Tuesday, March 30, 2010

Exhibitor: Suzanne Baumann

1) Tell us a little about yourself.
I live in Hamtramck, MI, a couple of blocks in from the Detroit border, and keep active in the cartooning and art scene that exists here. Five days a week I drive out to the suburbs to work as some sort of graphic designer/web developer hybrid. I’ve become interested in organic gardening in recent years and my backyard is covered in vegetables when it’s not covered in snow. Comic jams are my favorite sport.

2) Tell us about your comics.
They’re minicomics; mostly humorous, and the humor is usually a mixture of mundane and absurd, with lots of wordplay thrown in. Mostly. Usually. Three ongoing series have emerged over the years: As Eavesdropped, which is a collection of single-page comics based on overheard conversations; Turtleneck Boy, an anthology series open to all contributors as long as they include the title character in their submission; and The (x) of Ball Point, a sketchbook series I give away for free. In addition to these I’ve made tons of one-shot minis over the years. Whenever I have the time and an idea, I’ll make a minicomic.

3) How long have you been self-publishing?
Since 1995.

4) Why did you decide to start self-publishing your comics?
It wasn’t so much a decision as a revelation: “Really? I can print up my own comics and staple them together into a book and total strangers will buy and read them?” I like to make things, so I had no excuse not to do that.

5) Who are your main artistic influences--both in and out of comics?
I hate answering that question, because I’m influenced by everything; even things I don’t particularly like and wouldn’t want to recommend to others. If I had to narrow it down, though, I’d say the 20th century has made a big impact on my work.

6) What comics do you read?
Whatever makes its way into my hands, I read. I never really got into a regular comics-reading habit, but fortunately I accumulate a wide variety of good stuff at shows like SPACE; and through friends, colleagues, etc. It all goes on the pile and gets read by me eventually. Sean Bieri (fellow Hamtramck cartoonist) started a graphic novel book club last year, so now I’m actually reading them on a regular basis. I’m on my way to becoming a legitimate comics geek.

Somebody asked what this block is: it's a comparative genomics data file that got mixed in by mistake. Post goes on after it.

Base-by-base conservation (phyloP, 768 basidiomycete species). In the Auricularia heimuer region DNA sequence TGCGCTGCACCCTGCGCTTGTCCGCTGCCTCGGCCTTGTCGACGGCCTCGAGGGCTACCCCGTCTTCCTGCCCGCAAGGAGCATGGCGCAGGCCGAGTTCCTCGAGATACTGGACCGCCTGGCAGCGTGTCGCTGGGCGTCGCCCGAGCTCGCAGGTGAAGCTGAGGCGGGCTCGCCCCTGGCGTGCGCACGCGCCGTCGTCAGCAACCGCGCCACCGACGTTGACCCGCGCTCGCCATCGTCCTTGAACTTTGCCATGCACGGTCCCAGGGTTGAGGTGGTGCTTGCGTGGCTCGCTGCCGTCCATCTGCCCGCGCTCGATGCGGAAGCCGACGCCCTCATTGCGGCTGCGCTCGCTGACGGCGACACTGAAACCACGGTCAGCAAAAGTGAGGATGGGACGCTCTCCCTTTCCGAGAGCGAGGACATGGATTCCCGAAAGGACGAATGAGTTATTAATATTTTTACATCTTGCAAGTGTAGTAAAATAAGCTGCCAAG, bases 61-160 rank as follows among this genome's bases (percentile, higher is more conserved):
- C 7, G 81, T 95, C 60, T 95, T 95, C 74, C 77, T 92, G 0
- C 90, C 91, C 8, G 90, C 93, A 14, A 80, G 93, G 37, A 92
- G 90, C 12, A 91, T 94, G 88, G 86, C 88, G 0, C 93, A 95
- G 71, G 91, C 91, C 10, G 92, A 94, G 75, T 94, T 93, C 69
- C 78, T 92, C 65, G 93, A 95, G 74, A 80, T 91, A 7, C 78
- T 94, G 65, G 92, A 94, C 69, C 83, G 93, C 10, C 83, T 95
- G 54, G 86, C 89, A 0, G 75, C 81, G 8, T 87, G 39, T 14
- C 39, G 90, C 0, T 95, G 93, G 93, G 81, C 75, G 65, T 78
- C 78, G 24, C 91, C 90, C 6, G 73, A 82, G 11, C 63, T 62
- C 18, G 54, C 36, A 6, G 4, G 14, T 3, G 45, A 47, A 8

7) What are some of your favorite books? (the kind without pictures)
I’m especially fascinated with ephemera: magazines, textbooks, political books predicting all sorts utopian and dystopian scenarios that may or may not have come true… stuff that usually gets tossed out because it’s 20, 50, 100 years past its relevance. I read history books, too, but I really like augmenting that with the materials people were actually soaking in at the time.

8) Where did Turtle-neck Boy come from?
He came from a self-imposed deadline. I had jokes for a mini-comic scripted out, but no characters in mind for it. A comic convention was coming up fast and I wanted to have something new out, so I used myself for one of the characters and picked Turtleneck Boy (a random doodle from my sketchbook) to be my sidekick.
I didn’t want to give off the impression that Turtleneck Boy was a real guy, so I called him my imaginary friend on the cover. Then I decided that making up cartoon friends for myself was actually kinda sad, so at the last minute I added a page at the end saying “Turtleneck Boy can be your friend, too! Submit your own comic!” and people did, so now it’s an ongoing anthology series.
No one’s submitted a Turtleneck Boy origin story yet, so honestly I’m not sure where he really came from.

9) What’s in the water in Hamtramck ?
Hydrogen, oxygen, and other.

10) Will you have anything new for SPACE? Or are you working on anything new?
After a long absence, I’ve gotten back to the aforementioned Turtleneck Boy. Issue number six should be ready by SPACE, and hopefully a couple of free minis as well.

11) A chicken walks into a doctor’s office and says “_______________”.
“How can I get in on one of those health insurance coops I’ve heard so much about?”


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